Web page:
Broken telephone stories: Creating amusing tales in the classroom

Writer(s): 
Elizabeth J. Lange, Tokai University; Jong Oe Park, Rikkyo University

 

Quick guide

  • Key words:Laughter, effective communication skills
  • Learner English level:Intermediate and above
  • Learner maturity level:From young adults
  • Preparation time:About 15 minutes
  • Activity time:90 minutes
  • Materials:One different story/passage for each student

 

Introduction

We are often amused to discover how messages can change when passed verbally from person to person. One such example is a story from during the First World War when communication systems were poor. According to the story, a British colonel requested that the following message be passed down the line of soldiers fighting in the trenches: "Send reinforcements, we're going to advance!" But, after it had passed from soldier to soldier and finally reached its destination, the message was something completely different: "Send three and four pence, we're going to a dance!" This reminds us of the popular Broken Telephone game which involves a message being passed down a line from person to person, usually ending up completely different from the original message. The following activity is a game based on this phenomenon. However, it is more elaborate and multi-dimensional, because it requires all the students to participate all of the time, telling their own story, speaking and listening to different partners and then relaying what they have heard from their current partner to the next one. The main purpose is to let students practice English through story-telling/listening, laughing together and having fun.

 

Preparation

For homework, give each student one different story (or article/passage). Tell them to remember the key ideas and some details for the next class so that they can tell the story in two or three minutes without referring to the original.

 

Procedure

Step 1:Begin the class by giving the students about 5 minutes to refer to their stories again to refresh their memories of the content and then ask them to put them away.

Step 2:With the students seated in pairs, ask them to tell their story to their partner without referring to the original. Encourage them to seek clarification while listening and even to repeat back what they heard for confirmation. Before moving onto the next step, students can rotate partners several times to gain confidence telling their story. Allow them to have a short sneak look at their original stories between rotations.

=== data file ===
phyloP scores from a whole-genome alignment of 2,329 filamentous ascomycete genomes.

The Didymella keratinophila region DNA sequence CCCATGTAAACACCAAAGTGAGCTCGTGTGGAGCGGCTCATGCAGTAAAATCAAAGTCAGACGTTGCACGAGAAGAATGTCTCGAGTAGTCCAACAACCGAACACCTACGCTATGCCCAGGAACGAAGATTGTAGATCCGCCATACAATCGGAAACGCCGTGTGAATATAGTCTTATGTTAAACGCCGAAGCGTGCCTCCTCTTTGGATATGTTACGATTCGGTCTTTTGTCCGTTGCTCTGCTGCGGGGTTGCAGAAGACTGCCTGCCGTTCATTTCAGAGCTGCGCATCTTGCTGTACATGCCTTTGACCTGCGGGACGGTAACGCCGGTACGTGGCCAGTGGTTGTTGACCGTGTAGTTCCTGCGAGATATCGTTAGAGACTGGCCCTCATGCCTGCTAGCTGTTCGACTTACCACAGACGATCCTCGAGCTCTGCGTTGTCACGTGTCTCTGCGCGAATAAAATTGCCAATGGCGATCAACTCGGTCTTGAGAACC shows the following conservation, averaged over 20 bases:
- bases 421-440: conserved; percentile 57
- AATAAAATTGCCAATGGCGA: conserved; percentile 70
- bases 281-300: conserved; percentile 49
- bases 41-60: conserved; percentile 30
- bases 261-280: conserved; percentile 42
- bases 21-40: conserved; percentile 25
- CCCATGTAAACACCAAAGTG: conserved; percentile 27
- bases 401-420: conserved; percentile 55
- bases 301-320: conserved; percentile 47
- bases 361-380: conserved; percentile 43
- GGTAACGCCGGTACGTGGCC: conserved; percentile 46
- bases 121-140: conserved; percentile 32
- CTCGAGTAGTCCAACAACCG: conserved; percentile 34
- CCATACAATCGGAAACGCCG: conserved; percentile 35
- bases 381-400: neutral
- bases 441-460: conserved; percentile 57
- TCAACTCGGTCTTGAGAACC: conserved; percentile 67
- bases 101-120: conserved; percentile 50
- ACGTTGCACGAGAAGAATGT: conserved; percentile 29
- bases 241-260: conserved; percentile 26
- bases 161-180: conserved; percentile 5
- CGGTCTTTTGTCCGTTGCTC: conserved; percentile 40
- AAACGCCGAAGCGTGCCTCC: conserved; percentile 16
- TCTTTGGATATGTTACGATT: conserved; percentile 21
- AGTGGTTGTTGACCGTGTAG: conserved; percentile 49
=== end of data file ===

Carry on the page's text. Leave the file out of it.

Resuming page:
Step 3:Now, ask them to tell the story they just heard to their next partner (i.e., not their own story). Have students change partners 3 to 4 times, each time telling the previous partner’s story to their new partner.

Step 4: Ask the class to sit in such a manner that they can all see each other. Then, choose a student at random and ask that student to stand up and tell the class the last story s/he heard. Then, ask the student who first told this story to stand up and tell the original version. Also, ask the class, while listening, to note the differences between the two versions. Repeat this last-story-first-story retelling process as long as time permits. There will be laughter in the classroom as they see how the original has been changed.

Step 5:Elicit comments from the class about what went wrong with the final version of the stories told.

Step 6: Give a copy of all the original stories to each student, asking them to read them in their free time to discover the true stories.

 

Conclusion

What started off as a serious activity ends up inspiring laughter in the classroom as students see how the meaning of messages can change when passed from person to person. As it becomes obvious to students where they have made mistakes, it is an incentive for them to be more careful next time, thus encouraging them to want to repeat the activity in future classes to see how much they can try to improve their communication skills.

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